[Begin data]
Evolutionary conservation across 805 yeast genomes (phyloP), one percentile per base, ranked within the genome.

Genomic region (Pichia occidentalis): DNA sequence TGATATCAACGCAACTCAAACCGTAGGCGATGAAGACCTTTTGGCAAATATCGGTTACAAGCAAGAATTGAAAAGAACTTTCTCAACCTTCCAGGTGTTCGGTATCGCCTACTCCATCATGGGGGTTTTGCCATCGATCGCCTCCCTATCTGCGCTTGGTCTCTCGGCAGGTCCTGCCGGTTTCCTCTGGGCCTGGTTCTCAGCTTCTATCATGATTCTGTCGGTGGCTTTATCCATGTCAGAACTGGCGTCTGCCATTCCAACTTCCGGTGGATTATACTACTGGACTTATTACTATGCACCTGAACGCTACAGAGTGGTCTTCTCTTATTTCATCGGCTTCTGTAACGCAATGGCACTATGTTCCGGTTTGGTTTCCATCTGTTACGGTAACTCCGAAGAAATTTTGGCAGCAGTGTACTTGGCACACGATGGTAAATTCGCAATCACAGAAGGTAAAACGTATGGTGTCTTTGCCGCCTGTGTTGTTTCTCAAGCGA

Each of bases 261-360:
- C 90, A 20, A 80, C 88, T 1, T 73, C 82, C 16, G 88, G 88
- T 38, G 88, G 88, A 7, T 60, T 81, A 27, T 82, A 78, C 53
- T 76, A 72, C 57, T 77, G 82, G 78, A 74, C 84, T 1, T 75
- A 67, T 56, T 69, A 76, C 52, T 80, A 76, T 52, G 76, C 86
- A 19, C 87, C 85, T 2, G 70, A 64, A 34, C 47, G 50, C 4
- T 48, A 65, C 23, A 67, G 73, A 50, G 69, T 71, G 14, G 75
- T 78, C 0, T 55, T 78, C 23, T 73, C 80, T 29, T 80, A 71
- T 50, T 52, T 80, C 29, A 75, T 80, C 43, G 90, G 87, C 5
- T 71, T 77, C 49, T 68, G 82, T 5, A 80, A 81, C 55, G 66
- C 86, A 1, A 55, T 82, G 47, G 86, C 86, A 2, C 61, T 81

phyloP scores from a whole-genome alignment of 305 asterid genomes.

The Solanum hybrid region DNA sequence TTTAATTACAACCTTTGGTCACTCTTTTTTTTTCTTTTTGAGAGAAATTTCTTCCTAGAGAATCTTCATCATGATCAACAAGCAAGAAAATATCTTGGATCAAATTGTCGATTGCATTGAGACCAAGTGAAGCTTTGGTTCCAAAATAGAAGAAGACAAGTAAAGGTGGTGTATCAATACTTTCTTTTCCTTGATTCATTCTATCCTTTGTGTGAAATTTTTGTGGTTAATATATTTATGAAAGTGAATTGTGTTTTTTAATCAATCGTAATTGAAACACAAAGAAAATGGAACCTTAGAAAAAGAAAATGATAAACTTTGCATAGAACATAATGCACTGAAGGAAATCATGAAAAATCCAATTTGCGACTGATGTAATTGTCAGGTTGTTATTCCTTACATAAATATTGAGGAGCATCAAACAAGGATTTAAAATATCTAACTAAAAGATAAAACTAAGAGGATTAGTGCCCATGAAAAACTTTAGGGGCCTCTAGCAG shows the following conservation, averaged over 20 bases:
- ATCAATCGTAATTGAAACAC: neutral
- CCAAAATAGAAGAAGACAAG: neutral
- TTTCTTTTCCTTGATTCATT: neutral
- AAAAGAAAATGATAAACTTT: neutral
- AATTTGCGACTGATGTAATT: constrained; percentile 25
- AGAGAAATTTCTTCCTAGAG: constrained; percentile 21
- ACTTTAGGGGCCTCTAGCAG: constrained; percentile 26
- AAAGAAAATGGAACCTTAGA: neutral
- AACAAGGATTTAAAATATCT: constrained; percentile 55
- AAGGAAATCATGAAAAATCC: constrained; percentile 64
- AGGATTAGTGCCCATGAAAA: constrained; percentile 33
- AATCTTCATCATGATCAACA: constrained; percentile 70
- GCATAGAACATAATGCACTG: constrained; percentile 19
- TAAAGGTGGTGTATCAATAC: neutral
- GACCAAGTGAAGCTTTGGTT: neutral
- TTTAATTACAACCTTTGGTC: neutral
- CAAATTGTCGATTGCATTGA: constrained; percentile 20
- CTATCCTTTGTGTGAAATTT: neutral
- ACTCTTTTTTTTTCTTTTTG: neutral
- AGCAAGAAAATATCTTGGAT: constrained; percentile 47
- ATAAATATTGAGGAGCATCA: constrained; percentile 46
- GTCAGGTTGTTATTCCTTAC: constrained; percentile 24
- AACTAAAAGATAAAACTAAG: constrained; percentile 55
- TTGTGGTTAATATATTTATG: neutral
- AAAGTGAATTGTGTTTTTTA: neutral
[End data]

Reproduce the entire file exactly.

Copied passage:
Evolutionary conservation across 805 yeast genomes (phyloP), one percentile per base, ranked within the genome.

Genomic region (Pichia occidentalis): DNA sequence TGATATCAACGCAACTCAAACCGTAGGCGATGAAGACCTTTTGGCAAATATCGGTTACAAGCAAGAATTGAAAAGAACTTTCTCAACCTTCCAGGTGTTCGGTATCGCCTACTCCATCATGGGGGTTTTGCCATCGATCGCCTCCCTATCTGCGCTTGGTCTCTCGGCAGGTCCTGCCGGTTTCCTCTGGGCCTGGTTCTCAGCTTCTATCATGATTCTGTCGGTGGCTTTATCCATGTCAGAACTGGCGTCTGCCATTCCAACTTCCGGTGGATTATACTACTGGACTTATTACTATGCACCTGAACGCTACAGAGTGGTCTTCTCTTATTTCATCGGCTTCTGTAACGCAATGGCACTATGTTCCGGTTTGGTTTCCATCTGTTACGGTAACTCCGAAGAAATTTTGGCAGCAGTGTACTTGGCACACGATGGTAAATTCGCAATCACAGAAGGTAAAACGTATGGTGTCTTTGCCGCCTGTGTTGTTTCTCAAGCGA

Each of bases 261-360:
- C 90, A 20, A 80, C 88, T 1, T 73, C 82, C 16, G 88, G 88
- T 38, G 88, G 88, A 7, T 60, T 81, A 27, T 82, A 78, C 53
- T 76, A 72, C 57, T 77, G 82, G 78, A 74, C 84, T 1, T 75
- A 67, T 56, T 69, A 76, C 52, T 80, A 76, T 52, G 76, C 86
- A 19, C 87, C 85, T 2, G 70, A 64, A 34, C 47, G 50, C 4
- T 48, A 65, C 23, A 67, G 73, A 50, G 69, T 71, G 14, G 75
- T 78, C 0, T 55, T 78, C 23, T 73, C 80, T 29, T 80, A 71
- T 50, T 52, T 80, C 29, A 75, T 80, C 43, G 90, G 87, C 5
- T 71, T 77, C 49, T 68, G 82, T 5, A 80, A 81, C 55, G 66
- C 86, A 1, A 55, T 82, G 47, G 86, C 86, A 2, C 61, T 81

phyloP scores from a whole-genome alignment of 305 asterid genomes.

The Solanum hybrid region DNA sequence TTTAATTACAACCTTTGGTCACTCTTTTTTTTTCTTTTTGAGAGAAATTTCTTCCTAGAGAATCTTCATCATGATCAACAAGCAAGAAAATATCTTGGATCAAATTGTCGATTGCATTGAGACCAAGTGAAGCTTTGGTTCCAAAATAGAAGAAGACAAGTAAAGGTGGTGTATCAATACTTTCTTTTCCTTGATTCATTCTATCCTTTGTGTGAAATTTTTGTGGTTAATATATTTATGAAAGTGAATTGTGTTTTTTAATCAATCGTAATTGAAACACAAAGAAAATGGAACCTTAGAAAAAGAAAATGATAAACTTTGCATAGAACATAATGCACTGAAGGAAATCATGAAAAATCCAATTTGCGACTGATGTAATTGTCAGGTTGTTATTCCTTACATAAATATTGAGGAGCATCAAACAAGGATTTAAAATATCTAACTAAAAGATAAAACTAAGAGGATTAGTGCCCATGAAAAACTTTAGGGGCCTCTAGCAG shows the following conservation, averaged over 20 bases:
- ATCAATCGTAATTGAAACAC: neutral
- CCAAAATAGAAGAAGACAAG: neutral
- TTTCTTTTCCTTGATTCATT: neutral
- AAAAGAAAATGATAAACTTT: neutral
- AATTTGCGACTGATGTAATT: constrained; percentile 25
- AGAGAAATTTCTTCCTAGAG: constrained; percentile 21
- ACTTTAGGGGCCTCTAGCAG: constrained; percentile 26
- AAAGAAAATGGAACCTTAGA: neutral
- AACAAGGATTTAAAATATCT: constrained; percentile 55
- AAGGAAATCATGAAAAATCC: constrained; percentile 64
- AGGATTAGTGCCCATGAAAA: constrained; percentile 33
- AATCTTCATCATGATCAACA: constrained; percentile 70
- GCATAGAACATAATGCACTG: constrained; percentile 19
- TAAAGGTGGTGTATCAATAC: neutral
- GACCAAGTGAAGCTTTGGTT: neutral
- TTTAATTACAACCTTTGGTC: neutral
- CAAATTGTCGATTGCATTGA: constrained; percentile 20
- CTATCCTTTGTGTGAAATTT: neutral
- ACTCTTTTTTTTTCTTTTTG: neutral
- AGCAAGAAAATATCTTGGAT: constrained; percentile 47
- ATAAATATTGAGGAGCATCA: constrained; percentile 46
- GTCAGGTTGTTATTCCTTAC: constrained; percentile 24
- AACTAAAAGATAAAACTAAG: constrained; percentile 55
- TTGTGGTTAATATATTTATG: neutral
- AAAGTGAATTGTGTTTTTTA: neutral